The quest for quality: Telethon as a model

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Telethon Scientific and Medical Committee assigned few days ago the new grants for 2013. Projects selection is extremely rigorous and articulate: Telethon, in fact, follows the same process of the US National Institute of Health, which only honours merit and is considered the best in the world. Scientific publications from Telethon Research, on average, obtain 60% more citations than the US average (based on Thomson Reuters citation-index calculations). In 22 years of activity, Telethon Foundation sponsored about 2400 projects and allocated 371 million of euro. This year the Foundation received 260 applications and only 160 reached the final stage of the evaluation process. At the end, only 14.6% obtained the grants. 

Table 1.  Sponsored projects per Italian Regions

 

The Scientific Office plays a fundamental role in the whole evaluation process: from the public announcement design (the “call for proposal”) to grants’ allocation. Projects must be firstly adequate from an administrative point of view, than the Research Program Managers of the Scientific Office can examine the proposals. “These ex-researchers have a huge responsibility, they manage the whole evaluation process” explains Lucia Monaco, Scientific Director of Telethon, “protecting both the evaluator and the evaluated with their work”.

Telethon Foundation sponsors research on rare genetic diseases. Priority is given to neuromuscular and monogenetic (caused by the alteration of a single gene) diseases. Research on multifactorial diseases – i.e. where environmental factors add up to genetic defects, as for diabetes and autoimmune diseases – receive grants only when the hereditary nature of the disease is certain. However, distinguishing is not easy since boundaries are often not very clear, as for some typologies of Parkinson disease.

The program managers, then, examine the scientific literature in order to understand if the project is in line with the Foundation mission or not.

Since 1990, when the Foundation was established, Telethon funded research on 445 genetic diseases and this year 9 new diseases (like Cednik and Kabuki syndrome) will receive their first grants.

Eligible projects must undergo a first evaluation, called triage, by three members of the Scientific and Medical Committee - which is composed of 30 internationally known scientists coming from 9 countries (only one is Italian).

Projects are then examined by two external referees: Italian or foreign scientists who work abroad, have no conflict of interests and are able to provide a competent evaluation of the project’s specific theme. The Research Program Managers select the referees from a database of more than 7,000 experts and for the year 2013, Telethon has engaged 324 referees with 24 different nationalities. “Referees only express a recommendation at the end of their work, not a judgement” explains Monaco.  At this point, the three commissioners write a report and grade the project. The day before the plenary session, projects are ranked and only the high-ranked will be individually discussed. During the meeting, the primary referee highlights weaknesses and strengths of the project, besides illustrating and explaining the evaluation work carried out by the other referees. All the other members of the Committee will then express their opinions and open the discussion about the project.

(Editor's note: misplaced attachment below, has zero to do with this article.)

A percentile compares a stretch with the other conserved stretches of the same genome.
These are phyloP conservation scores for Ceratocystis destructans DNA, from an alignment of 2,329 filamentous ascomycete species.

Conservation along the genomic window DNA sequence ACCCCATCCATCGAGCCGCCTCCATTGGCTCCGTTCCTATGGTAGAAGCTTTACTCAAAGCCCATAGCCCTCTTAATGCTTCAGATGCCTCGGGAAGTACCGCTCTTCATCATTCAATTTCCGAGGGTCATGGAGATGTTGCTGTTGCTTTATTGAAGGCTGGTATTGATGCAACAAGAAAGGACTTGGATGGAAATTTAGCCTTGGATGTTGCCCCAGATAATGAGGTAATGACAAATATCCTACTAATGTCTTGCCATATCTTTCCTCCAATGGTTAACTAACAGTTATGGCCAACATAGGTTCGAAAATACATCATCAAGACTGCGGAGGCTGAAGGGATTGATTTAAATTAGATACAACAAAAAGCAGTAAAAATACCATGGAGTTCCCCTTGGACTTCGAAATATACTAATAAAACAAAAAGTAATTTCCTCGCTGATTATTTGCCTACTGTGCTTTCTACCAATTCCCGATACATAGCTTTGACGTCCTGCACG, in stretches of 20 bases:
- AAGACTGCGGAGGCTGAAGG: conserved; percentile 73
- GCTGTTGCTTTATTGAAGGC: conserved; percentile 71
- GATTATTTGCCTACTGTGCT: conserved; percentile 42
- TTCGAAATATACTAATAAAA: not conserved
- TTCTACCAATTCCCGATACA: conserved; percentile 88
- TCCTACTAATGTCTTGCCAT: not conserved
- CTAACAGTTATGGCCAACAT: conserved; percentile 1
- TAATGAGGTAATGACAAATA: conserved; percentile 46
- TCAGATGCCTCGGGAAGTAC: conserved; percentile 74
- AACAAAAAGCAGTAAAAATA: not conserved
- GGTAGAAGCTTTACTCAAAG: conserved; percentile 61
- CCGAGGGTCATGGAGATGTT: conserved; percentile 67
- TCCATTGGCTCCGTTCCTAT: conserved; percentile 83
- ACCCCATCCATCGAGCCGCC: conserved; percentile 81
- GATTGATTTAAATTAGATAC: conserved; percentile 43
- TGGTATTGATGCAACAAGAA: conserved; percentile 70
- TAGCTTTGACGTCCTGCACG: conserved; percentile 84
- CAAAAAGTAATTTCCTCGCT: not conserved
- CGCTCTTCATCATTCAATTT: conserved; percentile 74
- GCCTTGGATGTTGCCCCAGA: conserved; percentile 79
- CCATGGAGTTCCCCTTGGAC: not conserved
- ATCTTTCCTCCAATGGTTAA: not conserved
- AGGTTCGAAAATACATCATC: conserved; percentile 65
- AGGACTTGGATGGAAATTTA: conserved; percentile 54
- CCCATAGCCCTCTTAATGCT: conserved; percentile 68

Beside scientific quality, which is the predominant evaluation parameter, the Committee also values the project’s capability of providing useful information for elaborating or improving a therapy.

“The plenary session is an investment, not a cost” asserts Lucia Monaco. “The discussion is a fundamental step of the process: other colleagues’ opinions allow reducing mistakes, oversights or possible bias from the primary referees. Rankings before and after the plenary session are often different, which means that the discussion identifies new aspects and cancels conflicts of interest”.

Once the final ranking has been defined, the board of governors allocates the grants for the most deserving ones. “Our model does not consider interviews to researchers. A well-written project does not need further explanations and a skilled scientist should be able to present a competitive project. Besides, interviews would extend even more revision times and costs” explains the Scientific Director of Telethon.

Feedbacks are another relevant aspect of the evaluation process “made in Telethon”. The Scientific Office draws a report of the plenary session, particularly important for the researchers who did not get a grant, since the Committee’s constructive critics usually allow them to improve their projects. In fact, analysing the percentage of successes for Telethon projects between 2005-2010, two categories clearly emerge: renewals and already presented – and reformulated – proposals (25%).

 

Figure 1. Percentage of successes (2005- 2010)

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